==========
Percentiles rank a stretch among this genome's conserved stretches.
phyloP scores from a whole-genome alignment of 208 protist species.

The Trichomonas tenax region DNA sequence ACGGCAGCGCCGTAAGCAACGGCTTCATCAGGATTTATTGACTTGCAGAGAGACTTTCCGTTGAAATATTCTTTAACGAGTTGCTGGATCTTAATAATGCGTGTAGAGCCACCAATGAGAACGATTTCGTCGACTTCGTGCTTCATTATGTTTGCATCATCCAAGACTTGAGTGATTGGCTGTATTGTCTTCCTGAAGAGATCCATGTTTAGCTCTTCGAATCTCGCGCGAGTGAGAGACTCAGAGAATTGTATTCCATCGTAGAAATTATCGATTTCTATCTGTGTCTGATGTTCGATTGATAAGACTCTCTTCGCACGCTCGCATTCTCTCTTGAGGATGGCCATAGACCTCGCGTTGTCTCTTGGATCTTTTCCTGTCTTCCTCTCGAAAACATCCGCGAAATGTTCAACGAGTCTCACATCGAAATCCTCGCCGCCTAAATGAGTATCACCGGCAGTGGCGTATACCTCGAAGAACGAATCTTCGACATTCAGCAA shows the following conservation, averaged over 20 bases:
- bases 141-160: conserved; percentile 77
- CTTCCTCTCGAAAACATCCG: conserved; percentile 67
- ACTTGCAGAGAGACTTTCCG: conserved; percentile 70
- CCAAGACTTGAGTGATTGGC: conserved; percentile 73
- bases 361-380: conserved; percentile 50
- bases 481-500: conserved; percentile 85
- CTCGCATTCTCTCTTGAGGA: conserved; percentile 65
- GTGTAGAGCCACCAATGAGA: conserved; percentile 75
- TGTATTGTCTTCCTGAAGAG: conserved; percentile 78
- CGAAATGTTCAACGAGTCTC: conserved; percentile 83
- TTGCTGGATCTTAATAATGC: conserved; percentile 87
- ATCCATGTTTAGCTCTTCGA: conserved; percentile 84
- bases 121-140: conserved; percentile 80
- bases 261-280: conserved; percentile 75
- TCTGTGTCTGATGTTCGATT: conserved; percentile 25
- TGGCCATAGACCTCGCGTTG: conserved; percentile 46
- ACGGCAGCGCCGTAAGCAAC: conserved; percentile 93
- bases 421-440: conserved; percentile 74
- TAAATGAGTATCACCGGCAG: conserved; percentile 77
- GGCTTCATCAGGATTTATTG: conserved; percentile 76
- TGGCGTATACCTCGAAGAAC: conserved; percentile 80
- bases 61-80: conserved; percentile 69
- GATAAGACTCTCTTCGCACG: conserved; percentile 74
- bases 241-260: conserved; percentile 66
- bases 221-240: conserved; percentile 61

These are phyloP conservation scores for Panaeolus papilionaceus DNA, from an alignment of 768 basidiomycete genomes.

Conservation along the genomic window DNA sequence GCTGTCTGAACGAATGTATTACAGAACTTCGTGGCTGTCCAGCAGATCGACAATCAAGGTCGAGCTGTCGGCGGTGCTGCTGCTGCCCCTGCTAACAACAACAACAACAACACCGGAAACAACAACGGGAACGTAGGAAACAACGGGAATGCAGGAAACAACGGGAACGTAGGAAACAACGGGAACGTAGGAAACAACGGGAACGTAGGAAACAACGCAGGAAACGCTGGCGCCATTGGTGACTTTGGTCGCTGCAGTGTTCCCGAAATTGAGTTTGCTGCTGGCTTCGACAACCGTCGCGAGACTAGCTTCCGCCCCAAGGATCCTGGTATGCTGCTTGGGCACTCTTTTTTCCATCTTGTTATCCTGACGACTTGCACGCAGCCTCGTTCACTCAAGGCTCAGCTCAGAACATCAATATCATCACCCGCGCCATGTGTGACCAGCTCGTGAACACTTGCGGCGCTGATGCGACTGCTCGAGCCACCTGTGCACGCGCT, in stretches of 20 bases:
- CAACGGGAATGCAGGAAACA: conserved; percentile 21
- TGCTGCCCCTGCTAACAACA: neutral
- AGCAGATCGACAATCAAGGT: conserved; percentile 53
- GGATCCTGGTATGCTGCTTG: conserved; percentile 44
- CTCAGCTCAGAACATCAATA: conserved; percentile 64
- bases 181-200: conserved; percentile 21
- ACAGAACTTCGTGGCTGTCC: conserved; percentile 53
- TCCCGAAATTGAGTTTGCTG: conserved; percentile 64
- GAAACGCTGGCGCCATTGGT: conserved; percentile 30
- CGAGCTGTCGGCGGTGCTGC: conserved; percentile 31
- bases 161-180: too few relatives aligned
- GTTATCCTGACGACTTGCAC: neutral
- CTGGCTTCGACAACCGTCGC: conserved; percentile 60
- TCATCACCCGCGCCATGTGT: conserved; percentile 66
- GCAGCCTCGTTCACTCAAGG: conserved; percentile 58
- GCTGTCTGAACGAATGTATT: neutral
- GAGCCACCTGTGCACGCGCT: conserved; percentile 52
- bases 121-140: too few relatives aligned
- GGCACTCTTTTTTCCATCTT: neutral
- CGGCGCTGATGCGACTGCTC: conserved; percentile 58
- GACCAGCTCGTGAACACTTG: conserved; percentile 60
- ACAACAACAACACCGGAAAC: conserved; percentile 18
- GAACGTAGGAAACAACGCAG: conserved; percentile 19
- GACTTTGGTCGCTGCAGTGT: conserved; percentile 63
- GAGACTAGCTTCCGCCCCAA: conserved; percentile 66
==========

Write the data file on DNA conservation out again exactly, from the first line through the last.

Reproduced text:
Percentiles rank a stretch among this genome's conserved stretches.
phyloP scores from a whole-genome alignment of 208 protist species.

The Trichomonas tenax region DNA sequence ACGGCAGCGCCGTAAGCAACGGCTTCATCAGGATTTATTGACTTGCAGAGAGACTTTCCGTTGAAATATTCTTTAACGAGTTGCTGGATCTTAATAATGCGTGTAGAGCCACCAATGAGAACGATTTCGTCGACTTCGTGCTTCATTATGTTTGCATCATCCAAGACTTGAGTGATTGGCTGTATTGTCTTCCTGAAGAGATCCATGTTTAGCTCTTCGAATCTCGCGCGAGTGAGAGACTCAGAGAATTGTATTCCATCGTAGAAATTATCGATTTCTATCTGTGTCTGATGTTCGATTGATAAGACTCTCTTCGCACGCTCGCATTCTCTCTTGAGGATGGCCATAGACCTCGCGTTGTCTCTTGGATCTTTTCCTGTCTTCCTCTCGAAAACATCCGCGAAATGTTCAACGAGTCTCACATCGAAATCCTCGCCGCCTAAATGAGTATCACCGGCAGTGGCGTATACCTCGAAGAACGAATCTTCGACATTCAGCAA shows the following conservation, averaged over 20 bases:
- bases 141-160: conserved; percentile 77
- CTTCCTCTCGAAAACATCCG: conserved; percentile 67
- ACTTGCAGAGAGACTTTCCG: conserved; percentile 70
- CCAAGACTTGAGTGATTGGC: conserved; percentile 73
- bases 361-380: conserved; percentile 50
- bases 481-500: conserved; percentile 85
- CTCGCATTCTCTCTTGAGGA: conserved; percentile 65
- GTGTAGAGCCACCAATGAGA: conserved; percentile 75
- TGTATTGTCTTCCTGAAGAG: conserved; percentile 78
- CGAAATGTTCAACGAGTCTC: conserved; percentile 83
- TTGCTGGATCTTAATAATGC: conserved; percentile 87
- ATCCATGTTTAGCTCTTCGA: conserved; percentile 84
- bases 121-140: conserved; percentile 80
- bases 261-280: conserved; percentile 75
- TCTGTGTCTGATGTTCGATT: conserved; percentile 25
- TGGCCATAGACCTCGCGTTG: conserved; percentile 46
- ACGGCAGCGCCGTAAGCAAC: conserved; percentile 93
- bases 421-440: conserved; percentile 74
- TAAATGAGTATCACCGGCAG: conserved; percentile 77
- GGCTTCATCAGGATTTATTG: conserved; percentile 76
- TGGCGTATACCTCGAAGAAC: conserved; percentile 80
- bases 61-80: conserved; percentile 69
- GATAAGACTCTCTTCGCACG: conserved; percentile 74
- bases 241-260: conserved; percentile 66
- bases 221-240: conserved; percentile 61

These are phyloP conservation scores for Panaeolus papilionaceus DNA, from an alignment of 768 basidiomycete genomes.

Conservation along the genomic window DNA sequence GCTGTCTGAACGAATGTATTACAGAACTTCGTGGCTGTCCAGCAGATCGACAATCAAGGTCGAGCTGTCGGCGGTGCTGCTGCTGCCCCTGCTAACAACAACAACAACAACACCGGAAACAACAACGGGAACGTAGGAAACAACGGGAATGCAGGAAACAACGGGAACGTAGGAAACAACGGGAACGTAGGAAACAACGGGAACGTAGGAAACAACGCAGGAAACGCTGGCGCCATTGGTGACTTTGGTCGCTGCAGTGTTCCCGAAATTGAGTTTGCTGCTGGCTTCGACAACCGTCGCGAGACTAGCTTCCGCCCCAAGGATCCTGGTATGCTGCTTGGGCACTCTTTTTTCCATCTTGTTATCCTGACGACTTGCACGCAGCCTCGTTCACTCAAGGCTCAGCTCAGAACATCAATATCATCACCCGCGCCATGTGTGACCAGCTCGTGAACACTTGCGGCGCTGATGCGACTGCTCGAGCCACCTGTGCACGCGCT, in stretches of 20 bases:
- CAACGGGAATGCAGGAAACA: conserved; percentile 21
- TGCTGCCCCTGCTAACAACA: neutral
- AGCAGATCGACAATCAAGGT: conserved; percentile 53
- GGATCCTGGTATGCTGCTTG: conserved; percentile 44
- CTCAGCTCAGAACATCAATA: conserved; percentile 64
- bases 181-200: conserved; percentile 21
- ACAGAACTTCGTGGCTGTCC: conserved; percentile 53
- TCCCGAAATTGAGTTTGCTG: conserved; percentile 64
- GAAACGCTGGCGCCATTGGT: conserved; percentile 30
- CGAGCTGTCGGCGGTGCTGC: conserved; percentile 31
- bases 161-180: too few relatives aligned
- GTTATCCTGACGACTTGCAC: neutral
- CTGGCTTCGACAACCGTCGC: conserved; percentile 60
- TCATCACCCGCGCCATGTGT: conserved; percentile 66
- GCAGCCTCGTTCACTCAAGG: conserved; percentile 58
- GCTGTCTGAACGAATGTATT: neutral
- GAGCCACCTGTGCACGCGCT: conserved; percentile 52
- bases 121-140: too few relatives aligned
- GGCACTCTTTTTTCCATCTT: neutral
- CGGCGCTGATGCGACTGCTC: conserved; percentile 58
- GACCAGCTCGTGAACACTTG: conserved; percentile 60
- ACAACAACAACACCGGAAAC: conserved; percentile 18
- GAACGTAGGAAACAACGCAG: conserved; percentile 19
- GACTTTGGTCGCTGCAGTGT: conserved; percentile 63
- GAGACTAGCTTCCGCCCCAA: conserved; percentile 66